What desires is God agitating within me?

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Tuesday, February 11, 2014

Stepping Into the Storm

It looked to be a good day of fishing in the Gulf of Mexico.  The weather forecast was for coastal thunderstorms- welcome to Florida.  Thirty minutes after leaving the dock, and ten minutes after running out from under some dark clouds, I looked over my shoulder, back toward the safety of land, and I had a bad, sinking feeling.  It was barely 9 am, and those dark clouds had gone to ugly menacing black.  The only safe water was further out, further from the safety of the shore!  Within a couple hours, those “coastal thunderstorms” had ballooned and pushed us 25 miles offshore.  Even there, the lightning and cold threatening wind was enough to unnerve all of us aboard the boat.  The waves built into these blockish , close together three to four foot tall walls of water, slamming into the hull like heavyweight punches, causing the boat to take on this eerie lurching shudder.  I’d spent enough time on boats to know that the voice in my head that was saying “Not good” was right on the money!  Every boater knows that there is an inverse correlation between boat size and wave size.  A 30’ boat feels quite spacious on a calm sea.  In 5’ stacked seas, that same 30 footer feels like a teacup!

And so I come to think of 2 Gospel accounts involving boats, men, and waves.  The first is Matthew 4.  Crossing the lake, the disciples are left to sail while Jesus takes a nap at the rear of the boat.  A violent, nasty storm comes up.  The disciples, some of whom were pretty “salty” and veteran sailors, with years of experience on the water, were hearing a warning go off in their heads that sounded like “Not good”.   “Bad storm”.  “Danger”.  It was an “I could die out here today” kind of storm.  Meanwhile, Jesus snores…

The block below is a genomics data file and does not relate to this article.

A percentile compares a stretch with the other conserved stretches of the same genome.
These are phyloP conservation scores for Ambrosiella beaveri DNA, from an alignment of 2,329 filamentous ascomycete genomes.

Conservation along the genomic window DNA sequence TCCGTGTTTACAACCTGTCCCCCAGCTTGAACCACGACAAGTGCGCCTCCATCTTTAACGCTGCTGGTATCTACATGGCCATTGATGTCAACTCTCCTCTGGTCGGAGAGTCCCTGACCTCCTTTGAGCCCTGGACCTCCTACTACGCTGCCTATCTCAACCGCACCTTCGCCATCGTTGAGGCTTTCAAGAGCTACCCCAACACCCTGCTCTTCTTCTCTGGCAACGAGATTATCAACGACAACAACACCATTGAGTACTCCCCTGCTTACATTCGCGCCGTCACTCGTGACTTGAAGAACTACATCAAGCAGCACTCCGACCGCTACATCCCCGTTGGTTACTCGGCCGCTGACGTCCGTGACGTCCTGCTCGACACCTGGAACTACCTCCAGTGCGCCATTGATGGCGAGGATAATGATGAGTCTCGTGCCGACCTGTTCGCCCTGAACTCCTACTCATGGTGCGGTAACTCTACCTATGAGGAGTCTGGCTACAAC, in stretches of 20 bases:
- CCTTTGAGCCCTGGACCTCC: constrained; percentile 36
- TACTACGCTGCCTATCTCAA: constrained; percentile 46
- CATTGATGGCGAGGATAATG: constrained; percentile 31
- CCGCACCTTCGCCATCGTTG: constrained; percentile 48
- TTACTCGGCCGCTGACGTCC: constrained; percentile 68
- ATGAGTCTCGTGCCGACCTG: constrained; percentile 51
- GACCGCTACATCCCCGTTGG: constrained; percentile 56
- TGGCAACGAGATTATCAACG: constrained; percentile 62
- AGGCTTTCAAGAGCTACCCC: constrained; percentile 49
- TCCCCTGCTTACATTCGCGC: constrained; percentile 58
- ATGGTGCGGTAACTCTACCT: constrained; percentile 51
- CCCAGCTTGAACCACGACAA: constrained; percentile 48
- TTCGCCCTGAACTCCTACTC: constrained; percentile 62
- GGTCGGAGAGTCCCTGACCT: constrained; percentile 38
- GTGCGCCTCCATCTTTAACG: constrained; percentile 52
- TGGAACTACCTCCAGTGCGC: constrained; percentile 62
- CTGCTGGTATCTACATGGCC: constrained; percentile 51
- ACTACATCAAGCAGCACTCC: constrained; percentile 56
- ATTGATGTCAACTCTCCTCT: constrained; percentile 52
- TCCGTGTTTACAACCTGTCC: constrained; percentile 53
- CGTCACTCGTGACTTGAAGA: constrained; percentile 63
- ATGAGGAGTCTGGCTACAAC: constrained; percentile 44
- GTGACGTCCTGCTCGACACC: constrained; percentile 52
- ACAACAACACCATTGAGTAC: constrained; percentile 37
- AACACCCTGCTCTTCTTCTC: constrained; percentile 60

This, as the story recounts, becomes a kind of embarkation point for faith.  Jesus quiets the storm, asserting his dominion, and points out how little is the faith of his disciples.  The message is clear and simple, even if not easily learned.  Jesus is always with us.  No matter the circumstances, even when we think He’s asleep, He is always, in a certain sense, “in the boat”.  That is a difficult lesson, all by itself.

Next, in Matthew 14, Jesus ups the ante.  Jesus actually makes the disciples get into the boat and head across the lake.  Jesus, essentially, sends the disciples into harm’s way, into the storm.  I can relate to that!  How many times have I felt like God actually exposed me to harm?  At least, that was (and sometimes is) my perception.  But, besides the “keep your eyes on Jesus” message that is blatantly obvious, there is a deeper message.  While Matthew 4 is the starting place of faith- believing that Jesus is with me, Matthew 14 is a place of maturing in faith.

Maturity is not about weathering the storm, enduring the buffeting, and clinging to Jesus in a sinking boat (although I admit I have felt like this a lot in my life).  Rather, it is about leaving the boat, what appears safe, and stepping into the storm.  Now, walking on water is miraculous all by itself, even on calm water.  But, stepping into a storm takes WAY more faith than stepping onto flat water.  Calm water offers, at least, a momentary illusion of stability.  And if it doesn’t go well, treading water on a calm day isn’t too hard.  But, when the waves are taller than your head, and the wind is so strong that it blows the tops of the waves off, sinking equals drowning.